Once you have applied the heat cool the board in water, be careful as it will be hot. Once the board has cooled you should be able to peel the paper off leaving the toner on the copper, carefully rubbing to remove any left-over paper. You may need to touch up some areas using a permanent marker such as a CD pen or Sharpie.
Once you have transferred your design onto the board it is time to start etching. For the etching process I use ferric chloride but I have heard that caustic soda (Sodium hydroxide). Ferric chloride can be nasty stuff and needs to be disposed of carefully. Take precautions an wear eye protection, gloves and old clothing. Pour the ferric chloride into a plastic container, I tend to use a small tub just larger than the PCB I am etching. I then fill a larger container with warm water from a kettle and sit the tub containing the ferric chloride into the warm water. This works like a heat bath and will speed up the process. I carefully place the PCB in the ferric chloride and agitate the tub to ensure that the PCB is submerged. Remember that ferric chloride reacts with metal so you must use non-metal containers and stirring implements. Continue to agitate the ferric chloride, checking the progress of the PCB periodically. After a few minutes you should see the PCB changes colour and eventually you will start to see the copper completely disappear. The areas cover by the toner should not be removed by the ferric chloride, the toner can be removed later, leaving the copper behind. Once the copper has all been etched away, remove the PCB from the ferric chloride and rinse in water to stop the reaction. Dry off the board and you are ready to drill the holes. Once I have finished etching I put the ferric chloride back in the bottle and use again next time.
Drilling the holes
I haven’t yet decided on the right size holes to drill but I tend to use a drill bit around 1mm to 2mm. I would however, suggest stocking up on drill bits. Because the drill bits are so thin I found it was far to easy to break a bit. If you are only making a small board with a small number of holes, a hand Archimedes drill will work nicely. However, it’s easy to break a bit. If you are drilling a lot of holes I would recommend using a bench-top drill stand. Once you have drilled the holes, remove the toner using nail polish remover. Before you solder you can use steel wool and lighter fluid to make sure the PCB is clear.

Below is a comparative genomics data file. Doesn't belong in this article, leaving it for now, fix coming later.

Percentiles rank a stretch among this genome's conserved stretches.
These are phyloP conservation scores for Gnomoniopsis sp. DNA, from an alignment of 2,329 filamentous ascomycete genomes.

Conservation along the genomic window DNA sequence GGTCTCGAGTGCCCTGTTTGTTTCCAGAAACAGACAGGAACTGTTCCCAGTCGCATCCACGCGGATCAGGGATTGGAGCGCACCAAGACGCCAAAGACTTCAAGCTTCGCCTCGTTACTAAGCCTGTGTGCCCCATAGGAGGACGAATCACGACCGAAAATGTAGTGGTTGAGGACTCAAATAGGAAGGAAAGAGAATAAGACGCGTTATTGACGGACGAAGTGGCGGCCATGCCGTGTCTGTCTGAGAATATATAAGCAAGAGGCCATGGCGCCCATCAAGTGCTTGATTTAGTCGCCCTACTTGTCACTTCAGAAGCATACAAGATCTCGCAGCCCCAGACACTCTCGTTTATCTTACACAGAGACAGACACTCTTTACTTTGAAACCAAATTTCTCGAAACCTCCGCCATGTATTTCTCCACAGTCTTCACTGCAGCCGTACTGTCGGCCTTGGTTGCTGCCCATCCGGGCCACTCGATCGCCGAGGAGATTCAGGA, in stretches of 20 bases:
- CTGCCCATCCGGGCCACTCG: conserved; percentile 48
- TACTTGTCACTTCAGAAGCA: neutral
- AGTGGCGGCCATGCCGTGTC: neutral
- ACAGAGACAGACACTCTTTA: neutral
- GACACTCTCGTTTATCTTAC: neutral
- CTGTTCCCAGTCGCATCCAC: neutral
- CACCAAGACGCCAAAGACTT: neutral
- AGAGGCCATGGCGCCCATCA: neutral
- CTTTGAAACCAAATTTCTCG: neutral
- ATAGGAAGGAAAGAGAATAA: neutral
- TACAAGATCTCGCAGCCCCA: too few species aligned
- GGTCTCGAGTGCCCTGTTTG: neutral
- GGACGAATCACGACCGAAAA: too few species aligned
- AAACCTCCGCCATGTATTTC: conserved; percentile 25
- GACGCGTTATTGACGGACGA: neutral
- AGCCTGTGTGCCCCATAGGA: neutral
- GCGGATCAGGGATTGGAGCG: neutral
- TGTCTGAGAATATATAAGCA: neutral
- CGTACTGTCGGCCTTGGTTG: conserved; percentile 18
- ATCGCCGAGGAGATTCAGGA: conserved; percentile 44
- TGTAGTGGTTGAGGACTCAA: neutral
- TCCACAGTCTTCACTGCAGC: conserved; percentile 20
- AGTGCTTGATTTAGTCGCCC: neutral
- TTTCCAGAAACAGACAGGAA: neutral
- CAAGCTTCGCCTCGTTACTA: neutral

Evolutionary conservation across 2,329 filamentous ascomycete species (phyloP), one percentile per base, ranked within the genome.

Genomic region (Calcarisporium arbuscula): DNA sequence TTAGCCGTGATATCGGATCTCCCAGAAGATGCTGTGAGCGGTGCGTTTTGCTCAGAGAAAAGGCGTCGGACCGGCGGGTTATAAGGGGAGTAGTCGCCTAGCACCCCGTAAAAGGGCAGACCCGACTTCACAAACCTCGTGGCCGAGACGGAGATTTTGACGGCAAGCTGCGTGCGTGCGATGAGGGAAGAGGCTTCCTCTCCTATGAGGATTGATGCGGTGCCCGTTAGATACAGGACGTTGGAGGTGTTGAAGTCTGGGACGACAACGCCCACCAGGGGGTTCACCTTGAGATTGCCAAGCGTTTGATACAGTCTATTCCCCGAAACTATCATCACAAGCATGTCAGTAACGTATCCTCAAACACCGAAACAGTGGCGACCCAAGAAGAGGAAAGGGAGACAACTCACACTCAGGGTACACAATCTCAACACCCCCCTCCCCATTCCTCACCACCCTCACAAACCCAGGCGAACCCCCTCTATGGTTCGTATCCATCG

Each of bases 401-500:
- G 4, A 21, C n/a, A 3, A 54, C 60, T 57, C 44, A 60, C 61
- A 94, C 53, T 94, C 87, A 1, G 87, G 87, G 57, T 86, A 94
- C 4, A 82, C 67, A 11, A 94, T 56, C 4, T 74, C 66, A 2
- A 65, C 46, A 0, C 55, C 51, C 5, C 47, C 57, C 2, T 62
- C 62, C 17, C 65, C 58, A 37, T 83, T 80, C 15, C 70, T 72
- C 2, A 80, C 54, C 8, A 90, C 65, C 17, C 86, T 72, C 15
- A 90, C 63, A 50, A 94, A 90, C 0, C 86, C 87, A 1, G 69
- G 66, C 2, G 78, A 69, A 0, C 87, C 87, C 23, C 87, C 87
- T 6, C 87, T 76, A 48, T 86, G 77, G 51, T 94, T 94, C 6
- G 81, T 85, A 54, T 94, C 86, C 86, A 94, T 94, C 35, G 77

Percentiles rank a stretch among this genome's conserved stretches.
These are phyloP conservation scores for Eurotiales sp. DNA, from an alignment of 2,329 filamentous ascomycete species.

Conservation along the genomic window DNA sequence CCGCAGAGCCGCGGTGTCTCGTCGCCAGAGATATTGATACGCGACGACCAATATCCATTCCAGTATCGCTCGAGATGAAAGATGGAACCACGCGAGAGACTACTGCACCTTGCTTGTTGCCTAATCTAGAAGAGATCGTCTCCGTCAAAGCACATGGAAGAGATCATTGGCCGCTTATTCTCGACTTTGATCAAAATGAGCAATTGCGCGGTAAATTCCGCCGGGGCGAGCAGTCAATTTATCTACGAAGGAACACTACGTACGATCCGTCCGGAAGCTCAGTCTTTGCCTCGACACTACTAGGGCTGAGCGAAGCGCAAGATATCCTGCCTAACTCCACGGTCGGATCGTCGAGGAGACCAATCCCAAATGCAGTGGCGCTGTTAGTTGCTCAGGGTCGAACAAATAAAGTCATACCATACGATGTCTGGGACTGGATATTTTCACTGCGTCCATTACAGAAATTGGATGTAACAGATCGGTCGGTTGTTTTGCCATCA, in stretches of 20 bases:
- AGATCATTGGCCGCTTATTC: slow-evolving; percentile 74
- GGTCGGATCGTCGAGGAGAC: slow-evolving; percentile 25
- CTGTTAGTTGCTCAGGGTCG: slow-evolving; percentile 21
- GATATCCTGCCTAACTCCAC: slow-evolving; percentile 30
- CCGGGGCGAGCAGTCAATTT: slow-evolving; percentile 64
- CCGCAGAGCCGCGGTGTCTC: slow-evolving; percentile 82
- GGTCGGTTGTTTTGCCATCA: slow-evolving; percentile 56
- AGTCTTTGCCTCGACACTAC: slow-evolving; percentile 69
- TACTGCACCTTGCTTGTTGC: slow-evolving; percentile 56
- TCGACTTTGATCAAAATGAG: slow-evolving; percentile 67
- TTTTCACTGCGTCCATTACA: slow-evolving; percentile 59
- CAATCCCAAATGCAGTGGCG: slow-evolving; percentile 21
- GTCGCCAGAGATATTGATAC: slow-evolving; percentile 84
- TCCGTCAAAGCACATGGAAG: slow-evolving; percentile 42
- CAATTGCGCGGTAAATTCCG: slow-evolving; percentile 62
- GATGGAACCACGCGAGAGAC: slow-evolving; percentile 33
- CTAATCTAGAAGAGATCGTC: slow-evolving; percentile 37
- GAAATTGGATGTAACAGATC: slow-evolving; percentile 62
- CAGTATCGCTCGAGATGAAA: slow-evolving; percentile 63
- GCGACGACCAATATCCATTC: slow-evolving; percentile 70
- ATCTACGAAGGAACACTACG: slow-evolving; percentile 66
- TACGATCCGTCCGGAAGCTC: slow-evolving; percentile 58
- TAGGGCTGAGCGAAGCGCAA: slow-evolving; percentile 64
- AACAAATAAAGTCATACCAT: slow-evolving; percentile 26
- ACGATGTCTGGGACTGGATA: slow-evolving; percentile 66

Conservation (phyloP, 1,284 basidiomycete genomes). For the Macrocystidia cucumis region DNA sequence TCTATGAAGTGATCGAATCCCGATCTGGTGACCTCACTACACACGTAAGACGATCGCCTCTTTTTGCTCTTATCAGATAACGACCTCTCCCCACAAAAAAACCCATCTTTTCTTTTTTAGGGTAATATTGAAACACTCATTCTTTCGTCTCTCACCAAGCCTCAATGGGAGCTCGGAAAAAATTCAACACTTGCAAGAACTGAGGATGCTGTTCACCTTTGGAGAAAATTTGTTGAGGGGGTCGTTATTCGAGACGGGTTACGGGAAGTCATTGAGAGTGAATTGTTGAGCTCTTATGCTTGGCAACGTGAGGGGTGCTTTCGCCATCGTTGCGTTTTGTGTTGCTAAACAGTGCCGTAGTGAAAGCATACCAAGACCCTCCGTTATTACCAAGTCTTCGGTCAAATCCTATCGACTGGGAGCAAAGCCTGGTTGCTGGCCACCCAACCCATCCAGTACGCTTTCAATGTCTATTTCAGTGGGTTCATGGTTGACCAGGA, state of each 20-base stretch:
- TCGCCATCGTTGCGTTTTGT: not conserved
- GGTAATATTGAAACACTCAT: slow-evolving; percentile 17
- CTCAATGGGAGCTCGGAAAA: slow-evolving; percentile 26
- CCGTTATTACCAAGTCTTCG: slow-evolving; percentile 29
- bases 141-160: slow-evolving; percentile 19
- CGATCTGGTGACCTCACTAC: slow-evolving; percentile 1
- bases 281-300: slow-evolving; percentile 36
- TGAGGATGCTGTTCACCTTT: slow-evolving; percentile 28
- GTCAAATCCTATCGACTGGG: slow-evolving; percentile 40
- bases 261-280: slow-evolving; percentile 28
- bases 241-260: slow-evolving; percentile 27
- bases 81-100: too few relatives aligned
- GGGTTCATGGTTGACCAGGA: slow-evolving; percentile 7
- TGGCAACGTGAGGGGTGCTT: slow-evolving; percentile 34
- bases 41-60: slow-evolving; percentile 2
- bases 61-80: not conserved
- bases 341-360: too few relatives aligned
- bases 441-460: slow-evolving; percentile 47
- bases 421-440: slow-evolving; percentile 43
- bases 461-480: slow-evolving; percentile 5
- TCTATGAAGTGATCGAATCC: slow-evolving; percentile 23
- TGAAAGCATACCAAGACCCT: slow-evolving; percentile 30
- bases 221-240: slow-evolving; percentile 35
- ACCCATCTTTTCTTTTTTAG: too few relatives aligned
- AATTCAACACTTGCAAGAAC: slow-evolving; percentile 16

Double sided PCBs
The process is the same for double sided PCBs, a double sided PCB may make it easier to create compact PCBs for more complex designs. The only difference in the process is that you will need to transfer toner to both sides of the PCB and this will require careful alignment. I have a few tips to ease the process.
- Allow for misalignment, use large pads and leave plenty of gaps between pads and traces. This will hopefully avoid accidentally connecting pads or traces if the layers are not perfectly aligned
- Whilst you can put pads on both sides I would avoid this. Only put pads when they are needed and only use pads on both sides if you are creating a via (a connection from one side to the other)
- Use some kind of alignment marker. One option would be to transfer the toner to one side, drill an alignment hole and then use this whole to align the toner on the other side
I hope this post provides some useful advice for etching your own PCBs. It’s certainly a rewarding process when you finally complete your own PCB.